A self-proclaimed leader of the international hacking group LulzSec - known for cyber-attacks on the CIA and Britain's National Health Service - has been arrested in Australia.
The 24-year-old IT worker was arrested in Sydney after he was linked to a recent cyber-attack against an Australian government agency.
The Australian Federal Police said the man was described as a leader on LulzSec chat sites and made no attempt to deny it. His online name was "OzShock".
The hacking group - whose name derives from the term "laugh out loud" and "security"- is an offshoot of the well-known hacking group Anonymous and has been tied to attacks on the CIA, Sony Pictures, the Sun newspaper, the NHS and Nintendo. The group has also allegedly broken into Australian Government and university sites.
"This person known by the online identity OzShock had gained unauthorised access and caused data impairment to a government agency this month," said Commander Glen McEwan, from the AFP.
"This man is known to international law enforcement and police will allege he was in a position of trust within the company with access to information from clients including government agencies. This man's skill sets and access to this kind of information presented a considerable risk to Australian society."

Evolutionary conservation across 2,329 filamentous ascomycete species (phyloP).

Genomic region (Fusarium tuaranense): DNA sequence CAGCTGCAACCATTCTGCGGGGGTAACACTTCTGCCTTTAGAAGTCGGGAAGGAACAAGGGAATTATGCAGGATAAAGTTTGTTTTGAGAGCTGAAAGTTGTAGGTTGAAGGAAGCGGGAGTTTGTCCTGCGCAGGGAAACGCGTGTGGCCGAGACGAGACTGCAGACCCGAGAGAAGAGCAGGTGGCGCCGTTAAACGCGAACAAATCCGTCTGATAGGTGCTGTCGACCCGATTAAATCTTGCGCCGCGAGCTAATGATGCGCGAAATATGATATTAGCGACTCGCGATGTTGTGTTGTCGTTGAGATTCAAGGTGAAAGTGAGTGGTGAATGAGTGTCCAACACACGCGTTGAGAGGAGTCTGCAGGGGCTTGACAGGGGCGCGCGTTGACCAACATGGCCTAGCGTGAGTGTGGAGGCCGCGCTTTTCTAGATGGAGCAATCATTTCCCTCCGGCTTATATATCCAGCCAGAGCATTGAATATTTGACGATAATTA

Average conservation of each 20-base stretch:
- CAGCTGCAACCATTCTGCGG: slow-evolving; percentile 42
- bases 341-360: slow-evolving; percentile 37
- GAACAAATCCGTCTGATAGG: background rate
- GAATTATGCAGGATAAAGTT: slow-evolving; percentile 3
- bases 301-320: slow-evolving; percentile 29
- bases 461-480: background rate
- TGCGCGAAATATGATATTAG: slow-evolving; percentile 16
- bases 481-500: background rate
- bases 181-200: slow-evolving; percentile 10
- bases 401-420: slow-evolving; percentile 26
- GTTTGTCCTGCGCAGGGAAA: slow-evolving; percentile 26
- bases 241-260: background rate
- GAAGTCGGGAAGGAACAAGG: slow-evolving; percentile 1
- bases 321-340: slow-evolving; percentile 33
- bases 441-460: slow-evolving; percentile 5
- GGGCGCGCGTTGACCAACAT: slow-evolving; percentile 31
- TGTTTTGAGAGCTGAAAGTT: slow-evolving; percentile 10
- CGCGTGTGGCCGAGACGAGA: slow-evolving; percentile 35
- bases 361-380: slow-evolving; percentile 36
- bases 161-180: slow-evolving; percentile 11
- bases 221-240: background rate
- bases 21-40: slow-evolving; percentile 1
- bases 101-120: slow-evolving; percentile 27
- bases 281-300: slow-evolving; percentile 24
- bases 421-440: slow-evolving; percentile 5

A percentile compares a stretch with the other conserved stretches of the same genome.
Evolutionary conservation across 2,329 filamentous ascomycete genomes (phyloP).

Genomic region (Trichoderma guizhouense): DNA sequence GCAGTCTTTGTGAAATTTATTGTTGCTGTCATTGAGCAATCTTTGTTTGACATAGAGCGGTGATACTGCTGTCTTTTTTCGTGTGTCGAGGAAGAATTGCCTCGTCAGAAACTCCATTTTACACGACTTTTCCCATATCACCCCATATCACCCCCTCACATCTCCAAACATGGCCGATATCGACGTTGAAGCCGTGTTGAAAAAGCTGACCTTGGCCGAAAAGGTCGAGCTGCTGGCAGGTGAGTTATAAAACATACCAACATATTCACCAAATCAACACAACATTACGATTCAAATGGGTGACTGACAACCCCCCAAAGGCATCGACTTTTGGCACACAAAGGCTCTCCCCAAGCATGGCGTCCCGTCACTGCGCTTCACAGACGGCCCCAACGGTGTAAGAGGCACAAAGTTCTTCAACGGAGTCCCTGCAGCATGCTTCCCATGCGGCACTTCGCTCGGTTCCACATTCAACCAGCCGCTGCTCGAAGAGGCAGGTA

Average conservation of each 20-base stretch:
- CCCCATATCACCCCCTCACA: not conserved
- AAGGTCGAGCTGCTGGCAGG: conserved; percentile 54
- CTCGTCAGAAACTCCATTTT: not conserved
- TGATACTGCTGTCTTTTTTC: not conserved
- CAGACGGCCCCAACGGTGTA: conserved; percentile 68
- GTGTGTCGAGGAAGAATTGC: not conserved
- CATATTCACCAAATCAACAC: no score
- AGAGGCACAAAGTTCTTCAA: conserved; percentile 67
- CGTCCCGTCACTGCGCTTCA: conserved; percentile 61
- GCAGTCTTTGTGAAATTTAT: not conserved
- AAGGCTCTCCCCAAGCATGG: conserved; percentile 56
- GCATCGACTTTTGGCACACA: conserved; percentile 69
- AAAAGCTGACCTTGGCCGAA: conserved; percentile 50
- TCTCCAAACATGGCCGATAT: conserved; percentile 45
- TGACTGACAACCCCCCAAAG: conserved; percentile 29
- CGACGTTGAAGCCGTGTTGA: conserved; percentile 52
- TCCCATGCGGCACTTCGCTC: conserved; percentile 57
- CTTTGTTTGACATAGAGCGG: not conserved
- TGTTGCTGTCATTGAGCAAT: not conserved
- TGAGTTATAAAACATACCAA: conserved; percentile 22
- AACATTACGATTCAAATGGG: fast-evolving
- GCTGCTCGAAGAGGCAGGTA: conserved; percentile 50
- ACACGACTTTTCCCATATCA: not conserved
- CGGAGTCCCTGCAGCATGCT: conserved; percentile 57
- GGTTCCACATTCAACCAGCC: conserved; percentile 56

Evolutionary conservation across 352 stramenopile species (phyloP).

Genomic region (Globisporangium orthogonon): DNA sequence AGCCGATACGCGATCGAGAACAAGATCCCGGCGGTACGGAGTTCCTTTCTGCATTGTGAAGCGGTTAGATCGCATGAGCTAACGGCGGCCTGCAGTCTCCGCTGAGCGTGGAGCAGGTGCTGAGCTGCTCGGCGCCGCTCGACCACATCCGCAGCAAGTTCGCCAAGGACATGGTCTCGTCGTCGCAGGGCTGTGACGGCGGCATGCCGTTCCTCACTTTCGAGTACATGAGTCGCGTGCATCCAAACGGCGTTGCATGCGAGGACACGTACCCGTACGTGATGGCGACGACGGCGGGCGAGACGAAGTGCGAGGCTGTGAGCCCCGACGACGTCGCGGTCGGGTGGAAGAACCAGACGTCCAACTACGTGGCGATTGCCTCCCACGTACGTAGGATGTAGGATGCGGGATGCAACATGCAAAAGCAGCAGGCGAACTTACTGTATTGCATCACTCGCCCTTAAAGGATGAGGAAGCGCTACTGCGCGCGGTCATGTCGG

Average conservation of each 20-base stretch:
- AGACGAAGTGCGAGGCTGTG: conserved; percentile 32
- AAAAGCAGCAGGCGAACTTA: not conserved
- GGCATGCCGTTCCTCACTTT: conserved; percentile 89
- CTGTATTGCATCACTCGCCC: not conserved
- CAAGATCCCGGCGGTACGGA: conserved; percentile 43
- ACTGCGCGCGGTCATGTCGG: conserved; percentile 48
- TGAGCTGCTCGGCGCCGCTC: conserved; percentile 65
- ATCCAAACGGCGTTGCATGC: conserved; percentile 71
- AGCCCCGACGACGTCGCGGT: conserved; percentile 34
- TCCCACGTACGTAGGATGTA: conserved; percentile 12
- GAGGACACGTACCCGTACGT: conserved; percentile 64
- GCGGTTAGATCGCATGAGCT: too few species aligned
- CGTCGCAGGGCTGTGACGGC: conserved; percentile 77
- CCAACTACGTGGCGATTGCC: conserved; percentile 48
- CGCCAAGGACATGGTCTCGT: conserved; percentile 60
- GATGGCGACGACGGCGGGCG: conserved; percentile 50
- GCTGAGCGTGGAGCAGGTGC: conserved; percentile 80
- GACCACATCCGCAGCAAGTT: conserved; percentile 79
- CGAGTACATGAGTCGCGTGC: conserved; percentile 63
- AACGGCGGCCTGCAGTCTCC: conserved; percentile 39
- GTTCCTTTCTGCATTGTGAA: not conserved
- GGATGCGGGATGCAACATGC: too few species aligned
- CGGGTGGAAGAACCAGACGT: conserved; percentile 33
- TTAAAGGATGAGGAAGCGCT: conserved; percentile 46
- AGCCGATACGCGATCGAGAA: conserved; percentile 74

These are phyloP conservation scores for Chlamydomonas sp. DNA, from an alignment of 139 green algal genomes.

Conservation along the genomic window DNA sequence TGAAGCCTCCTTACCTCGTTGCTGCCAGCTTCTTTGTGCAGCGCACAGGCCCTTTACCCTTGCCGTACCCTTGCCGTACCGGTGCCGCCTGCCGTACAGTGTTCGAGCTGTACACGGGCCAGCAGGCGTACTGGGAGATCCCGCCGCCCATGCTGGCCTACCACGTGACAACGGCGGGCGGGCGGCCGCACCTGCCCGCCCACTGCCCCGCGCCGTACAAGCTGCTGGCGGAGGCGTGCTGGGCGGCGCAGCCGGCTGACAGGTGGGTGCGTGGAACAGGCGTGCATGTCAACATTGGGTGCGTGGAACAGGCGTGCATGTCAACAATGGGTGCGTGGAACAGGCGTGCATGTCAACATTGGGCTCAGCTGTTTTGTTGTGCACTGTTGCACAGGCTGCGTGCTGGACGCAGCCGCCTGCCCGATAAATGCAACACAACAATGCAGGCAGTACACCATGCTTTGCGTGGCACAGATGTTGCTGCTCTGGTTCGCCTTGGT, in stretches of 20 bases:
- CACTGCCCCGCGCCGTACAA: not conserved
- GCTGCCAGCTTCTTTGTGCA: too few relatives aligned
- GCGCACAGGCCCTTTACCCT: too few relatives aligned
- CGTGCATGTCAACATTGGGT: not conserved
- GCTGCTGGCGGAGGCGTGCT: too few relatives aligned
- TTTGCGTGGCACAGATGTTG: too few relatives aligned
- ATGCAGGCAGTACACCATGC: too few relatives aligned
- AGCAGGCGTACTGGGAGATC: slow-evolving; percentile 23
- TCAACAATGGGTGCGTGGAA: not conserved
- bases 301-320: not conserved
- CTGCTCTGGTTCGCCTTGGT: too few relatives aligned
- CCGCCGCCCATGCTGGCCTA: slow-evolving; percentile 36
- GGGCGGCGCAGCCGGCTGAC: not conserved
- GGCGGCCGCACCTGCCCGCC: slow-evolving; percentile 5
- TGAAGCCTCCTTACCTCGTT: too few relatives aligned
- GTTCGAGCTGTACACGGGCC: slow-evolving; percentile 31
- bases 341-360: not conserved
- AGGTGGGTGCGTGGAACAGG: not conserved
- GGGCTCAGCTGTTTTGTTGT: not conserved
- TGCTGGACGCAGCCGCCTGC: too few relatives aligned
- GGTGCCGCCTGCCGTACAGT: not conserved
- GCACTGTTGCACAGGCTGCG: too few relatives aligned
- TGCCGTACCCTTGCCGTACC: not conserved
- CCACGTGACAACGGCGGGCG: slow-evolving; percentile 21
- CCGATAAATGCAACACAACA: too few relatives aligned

The man, from Gosford, north of Sydney, was charged with hacking and data modification offences and faces a maximum of 12 years in jail.
Earlier, hackers backing Syria's regime spooked United States markets temporarily after they broke into the Associated Press's Twitter account and falsely reported that President Barack Obama had been injured after two blasts at the White House.
A brief alert on the news agency's @AP account read: "Breaking: Two explosions in the White House and Barack Obama is injured."
Almost immediately the wire service posted via its corporate communications feed that its @AP Twitter account had been hacked, before promptly suspending the service. The FBI also said it was investigating the incident.
Online activists backing the regime of Syrian President Bashar al-Assad later claimed responsibility for the hack. The group - the so-called Syrian Electronic Army - also successfully hacked the Twitter feeds of AFP and CBS News earlier this year. "Ops! @AP get owned by Syrian Electronic Army! #SEA #Syria #ByeByeObama," the group posted.
- Telegraph Group Ltd, AFP